Take responsibility for your own learning

  • Put in the required effort.
  • Read the assignments carefully before coming to class, and then again after class.
  • Do the assigned problems--and maybe extras for good measure.
  • Come to class and lab prepared and on time. Class attendance is important even if your instructor doesn't specifically require it.
  • Take complete notes in class and lab. Review these as soon after class as possible, fill in any gaps, and formulate questions which need answering. You may also want to make an outline of the major points of the chapter based on your notes and your reading of the text.
  • In addition to the notes, be sure to write down all important announcements (test dates, due dates, assignments, changes to experiments, etc.)
  • Pay attention in class. Listen to your instructor, not to the student next to you.
    If anyone in the class or lab interferes with your learning (by talking or other distractions), then move away from them. If the problem persists, discuss the problem with your instructor.
  • If you miss class, make sure that you get all the necessary information from the instructor or another responsible student. You are responsible for the material whether or not you are in class!
  • If any problem arises, aggressively seek help as soon as you can to deal with it.
  • Use all the resources (text, lab manual, instructor, tutor, exams on file, study skills center, library, other students, etc.) which may be available.
  • Get questions answered as soon as you have them.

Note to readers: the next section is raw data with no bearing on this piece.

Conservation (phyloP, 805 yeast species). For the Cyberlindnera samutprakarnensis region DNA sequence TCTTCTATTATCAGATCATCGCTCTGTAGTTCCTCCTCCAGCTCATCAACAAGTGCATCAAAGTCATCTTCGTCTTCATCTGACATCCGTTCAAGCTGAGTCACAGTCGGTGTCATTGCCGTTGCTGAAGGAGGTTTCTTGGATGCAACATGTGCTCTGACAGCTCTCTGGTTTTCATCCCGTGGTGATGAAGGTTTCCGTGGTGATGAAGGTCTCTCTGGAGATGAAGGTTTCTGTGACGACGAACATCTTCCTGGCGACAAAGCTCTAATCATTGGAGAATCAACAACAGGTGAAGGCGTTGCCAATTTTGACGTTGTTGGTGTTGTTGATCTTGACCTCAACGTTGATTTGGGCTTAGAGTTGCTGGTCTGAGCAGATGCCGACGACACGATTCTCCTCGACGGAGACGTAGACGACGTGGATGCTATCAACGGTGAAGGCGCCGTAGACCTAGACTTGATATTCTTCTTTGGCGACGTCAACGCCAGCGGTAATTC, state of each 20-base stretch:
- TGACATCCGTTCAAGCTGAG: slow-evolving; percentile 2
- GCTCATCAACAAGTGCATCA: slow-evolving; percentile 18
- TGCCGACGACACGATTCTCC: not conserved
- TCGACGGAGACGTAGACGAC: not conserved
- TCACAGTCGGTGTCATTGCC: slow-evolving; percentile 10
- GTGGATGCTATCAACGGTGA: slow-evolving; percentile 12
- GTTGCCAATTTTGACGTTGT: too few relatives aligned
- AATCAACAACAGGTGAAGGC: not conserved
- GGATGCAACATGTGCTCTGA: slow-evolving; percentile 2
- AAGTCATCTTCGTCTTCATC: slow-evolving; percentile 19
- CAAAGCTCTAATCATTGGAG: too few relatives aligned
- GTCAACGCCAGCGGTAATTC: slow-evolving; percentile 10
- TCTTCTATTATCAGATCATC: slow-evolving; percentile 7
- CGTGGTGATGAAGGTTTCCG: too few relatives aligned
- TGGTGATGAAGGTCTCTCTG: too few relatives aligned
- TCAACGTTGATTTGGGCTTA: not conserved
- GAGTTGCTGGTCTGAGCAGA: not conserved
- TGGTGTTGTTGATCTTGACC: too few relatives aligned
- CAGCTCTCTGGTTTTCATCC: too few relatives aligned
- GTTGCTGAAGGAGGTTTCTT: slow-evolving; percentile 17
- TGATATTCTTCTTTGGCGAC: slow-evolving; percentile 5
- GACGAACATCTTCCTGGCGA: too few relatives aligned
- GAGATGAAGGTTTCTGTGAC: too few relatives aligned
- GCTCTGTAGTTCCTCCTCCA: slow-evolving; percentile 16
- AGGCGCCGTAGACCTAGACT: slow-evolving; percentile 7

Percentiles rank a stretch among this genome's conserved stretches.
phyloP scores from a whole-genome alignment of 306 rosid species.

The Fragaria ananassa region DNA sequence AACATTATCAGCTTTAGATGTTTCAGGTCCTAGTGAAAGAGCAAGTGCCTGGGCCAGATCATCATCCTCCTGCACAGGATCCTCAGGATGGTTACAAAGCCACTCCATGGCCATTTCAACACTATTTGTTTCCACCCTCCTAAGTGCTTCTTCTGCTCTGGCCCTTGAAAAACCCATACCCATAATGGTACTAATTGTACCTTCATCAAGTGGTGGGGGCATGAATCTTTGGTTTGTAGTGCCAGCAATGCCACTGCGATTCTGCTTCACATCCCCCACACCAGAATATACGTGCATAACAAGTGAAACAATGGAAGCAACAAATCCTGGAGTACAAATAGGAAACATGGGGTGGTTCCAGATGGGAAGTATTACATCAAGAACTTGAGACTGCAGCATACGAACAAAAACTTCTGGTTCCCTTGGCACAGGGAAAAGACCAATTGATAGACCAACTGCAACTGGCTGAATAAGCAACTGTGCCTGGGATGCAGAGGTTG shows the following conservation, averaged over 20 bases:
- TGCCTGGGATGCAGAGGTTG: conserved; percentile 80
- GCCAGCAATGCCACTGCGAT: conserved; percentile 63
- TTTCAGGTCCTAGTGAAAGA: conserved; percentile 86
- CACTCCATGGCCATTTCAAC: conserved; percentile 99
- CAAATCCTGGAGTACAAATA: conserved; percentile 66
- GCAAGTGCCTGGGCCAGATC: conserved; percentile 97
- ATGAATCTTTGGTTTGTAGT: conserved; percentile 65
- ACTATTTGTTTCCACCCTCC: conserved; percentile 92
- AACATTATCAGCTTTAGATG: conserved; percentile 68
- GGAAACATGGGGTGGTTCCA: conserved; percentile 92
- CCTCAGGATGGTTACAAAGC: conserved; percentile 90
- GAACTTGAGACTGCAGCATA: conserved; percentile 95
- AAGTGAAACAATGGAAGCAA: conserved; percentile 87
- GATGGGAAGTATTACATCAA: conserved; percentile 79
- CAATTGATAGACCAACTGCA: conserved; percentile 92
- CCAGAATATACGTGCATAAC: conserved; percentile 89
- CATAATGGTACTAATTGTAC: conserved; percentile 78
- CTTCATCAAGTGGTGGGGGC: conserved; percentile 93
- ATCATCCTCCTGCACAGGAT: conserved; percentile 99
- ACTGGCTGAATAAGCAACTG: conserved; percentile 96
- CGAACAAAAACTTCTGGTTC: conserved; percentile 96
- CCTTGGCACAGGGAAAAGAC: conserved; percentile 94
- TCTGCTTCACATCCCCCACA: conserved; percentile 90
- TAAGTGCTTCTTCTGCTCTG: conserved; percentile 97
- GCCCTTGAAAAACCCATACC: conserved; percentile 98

• Get timely feedback from whatever appropriate sources (study guide, instructor, other students, tutor center, exam reviews, etc.) you can. Remember that the results on exams, quizzes, and lab reports are feedback also. Use these as a guide to where you need additional work and practice.
  • Believe what the instructor says--if he/she says something, assume that they mean it and act accordingly! If the new information doesn't agree with what you currently believe is true, then resolve the discrepancy.
  • Follow directions carefully.
  • Keep current in your studying--getting behind in a course where there are lots of new ideas, facts, concepts, etc. can be fatal to your understanding (and your grade!).
  • Be aware of deadlines.
  • Take a mature approach to the course--don't complain about the work, just do it! Remember that actions have consequences. If you don't like the (real or expected) consequences, change your actions! If your background is weak (as evidenced by difficulties with concepts or skills in problems in the early chapters, or from comments by your instructor like "I assume that you can already do X," and you know you can't do it), do what it takes to shore up the weaknesses as soon as you realize that this is necessary. Your instructor will have a set of expectations for your initial level of skills and knowledge--find out what that is and, if appropriate, do extra work early to bring your actual level up to his/her expectation level. Don't expect them to bring theirs down just for you! (It is not at all unreasonable for an instructor to expect you to remember something from your previous education or experience!) Progress towards your ultimate career and life goals is a cumulative process.
  • Show (or develop) a willingness to leam--have a positive attitude about learning new things. Even if you have taken a very good High School course and have "seen this all before," you still have room to refine your knowledge and skills.
  • Learn to take criticism in a positive manner. Nobody is perfect--we all have ways in which we can improve. Even if you don't like hearing the criticism, listen to it and gain something from it.
  • Show your instructor the best you can do, not the least it takes to "get by."
  • Develop an effective set of study skills.

  • Manage your time wisely--you should expect to spend at least 1-2 hours of study time for each hour in lecture, plus additional time to work on laboratory material.